Gene Clark Back Street Mirror Hand-Numbered Limited Edition 180g 45rpm 12" Vinyl EP
Hand-Numbered, Limited Edition - 1200 Copies!
180g 45rpm Vinyl EP!
Mastered From Original Analog Tapes!
Silver Foil Presentation LP Jacket!
Gene Clark, Rock & Roll Hall of Fame Inductee as a member of the Byrds, struck
out on his own in 1966. By early 1967 he was out on his own, looking for another
label. These tracks are some of his efforts in recording as a solo
singer/songwriter during that time. These recordings include backup by famous "L.A
Wrecking Crew" (Leon Russell, Glen Campbell, Hal Blaine, etc.) along with
special guest, Hugh Masekela.
First appearing on Sierra Records "Gene Clark-The Lost Studio Sessions" the
opening track of "Back Street Mirror" begins with producer Jim Dickson and Leon
Russell talking between takes before the 11th and final take is achieved.
Notwithstanding the excellence of the 11 songs selected for inclusion on Gene
Clark With the Gosdin Brothers, Gene Clark's brief but accomplished solo debut,
fans and scholars have always known of the existence of a trove of unreleased
material recorded in the aftermath of Gene Clark's shockingly abrupt departure
from the Byrds on February 22, 1966. Over the years, this cache of mostly
unheard songs (dozens were published in '66 & '67) has retained a bittersweet
mystique for devotees of Clark's work. After all, Gene Clark left the Byrds at
their commercial peak - a band he had co-founded and for whom he'd written a
string of significant, standout tracks. With the Byrds, he had stood center
stage, a darkly iconic Prince Valiant figure who sang songs of unabashed
chivalric devotion. He had contributed to their oly back-to-back no. 1 singles.
At only 21 years of age, he had already penned tracks that helped define an era.
And then, for all intents and purposes, he disappeared from the public eye.
Shortly after leaving what was arguably, at the time, America's biggest band,
Clark left L.A. for a self-described 'retreat'.
When he returned to L.A., Gene Clark began to write, publish, and record at a
prodigious rate. His low profile only added to the mystery: a handful of
uniformly tentative live performances were given during this time, but no tour
was ever mounted. In the years since his death in 1991, the collective efforts
of authors Johnny Rogan, John Einarson, and others have managed to clear up some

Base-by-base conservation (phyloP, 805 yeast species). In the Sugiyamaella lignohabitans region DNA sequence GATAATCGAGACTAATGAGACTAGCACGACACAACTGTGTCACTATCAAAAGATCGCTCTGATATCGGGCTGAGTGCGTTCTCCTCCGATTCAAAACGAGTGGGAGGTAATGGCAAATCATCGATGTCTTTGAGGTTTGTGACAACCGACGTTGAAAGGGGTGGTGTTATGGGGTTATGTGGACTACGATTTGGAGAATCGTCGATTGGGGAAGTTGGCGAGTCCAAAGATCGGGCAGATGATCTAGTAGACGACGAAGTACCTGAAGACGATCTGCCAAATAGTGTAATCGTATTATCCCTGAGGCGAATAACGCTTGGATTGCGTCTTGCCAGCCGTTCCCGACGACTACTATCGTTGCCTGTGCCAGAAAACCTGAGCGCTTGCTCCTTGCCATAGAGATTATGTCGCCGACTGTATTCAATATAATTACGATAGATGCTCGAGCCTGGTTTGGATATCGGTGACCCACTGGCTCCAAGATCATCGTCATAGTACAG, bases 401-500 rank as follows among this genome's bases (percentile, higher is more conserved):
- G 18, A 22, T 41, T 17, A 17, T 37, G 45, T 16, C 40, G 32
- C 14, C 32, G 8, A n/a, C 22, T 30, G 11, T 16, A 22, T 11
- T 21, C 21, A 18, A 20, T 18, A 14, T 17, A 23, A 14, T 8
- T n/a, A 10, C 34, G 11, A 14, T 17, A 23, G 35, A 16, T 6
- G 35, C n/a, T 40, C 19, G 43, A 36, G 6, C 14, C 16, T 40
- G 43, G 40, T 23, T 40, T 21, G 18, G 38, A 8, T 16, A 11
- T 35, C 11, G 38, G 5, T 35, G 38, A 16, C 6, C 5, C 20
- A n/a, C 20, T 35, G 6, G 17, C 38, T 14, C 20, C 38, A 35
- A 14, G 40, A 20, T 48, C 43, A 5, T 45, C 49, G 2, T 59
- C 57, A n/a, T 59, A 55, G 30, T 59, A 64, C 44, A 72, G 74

of the misconceptions about Gene's activities, recorded or otherwise, but many
It was, by all accounts, a period characterized by multiple false starts,
whether in terms of his professional career as a bandleader and live performer
(with the ill-fated Gene Clark Group) or as a recording artist (with Columbia
Records). After Clark attained stunning success and sudden wealth within a year
of co-founding the Byrds, the immediacy of his comedown as a solo artist had to
have taken its toll. It would not be unreasonable to assume that generous
helpings of frustration and self-doubt conspired to thwart an ego bruised by
commercial indifference. But if Clark's hit-making potential had suddenly
inexplicably dried up, then his songwriting muse was given free rein to indulge
its genre-bending passions with impunity - and to a degree far greater than
anything ever attempted by his erstwhile bandmates. This remarkable EP, then,
stands as compelling evidence of Gene Clark's often-overlooked capacity for
fearless musical experimentation, while his achingly poetic lyrics rhyme off a
surfeit of clues regarding his headspace during this dark epoch.
Two tracks, "Back Street Mirror" and "Yesterday, Am I Right", were recorded
during the Russell-Masekela Sessions, in January 1967.
'Back Street Mirror', overtly Dylanesque both in vocal delivery and lyrical
complexity - essentially a sister track to 'Echoes', Gene's first solo single -
features sprightly baroque touches from arranger Leon Russell and South African
trumpeter Hugh Masekela. Its planned flipside, a driving, horn-heavy R&B track
with gritty, soulful vocals, proves rather convincingly that Gene always strived
to push his art in new directions.
The tracks 'If I Hang Around' and 'She Told Me' were published October 31, 1966
and testify to Gene's stunning growth as a lyricist and composer.
'That's What You Want' sounds eerily like a White Light-era demo circa 1971, but
it was actually copyrighted in late 1965 - when Gene was still a member of the
• Numbered, Limited Edition - 1200 Copies
• Hand-Numbered Silver Foil Jacket
• 180g 45rpm Audiophile Vinyl EP
• Mastered From Original Analog Tapes
• Analog Tape Restoration & Mixing: Mark Linett
• Metal Processing: Nipro Optics Inc., Irvine, CA
• Pressed at Hand Drawn Pressings, Dallax, TX
1. Back Street Mirror
2. Don't Let It Fall Through
3. Yesterday, Am I Right
1. If I Hang Around
2. She Told Me
3. That's What You Want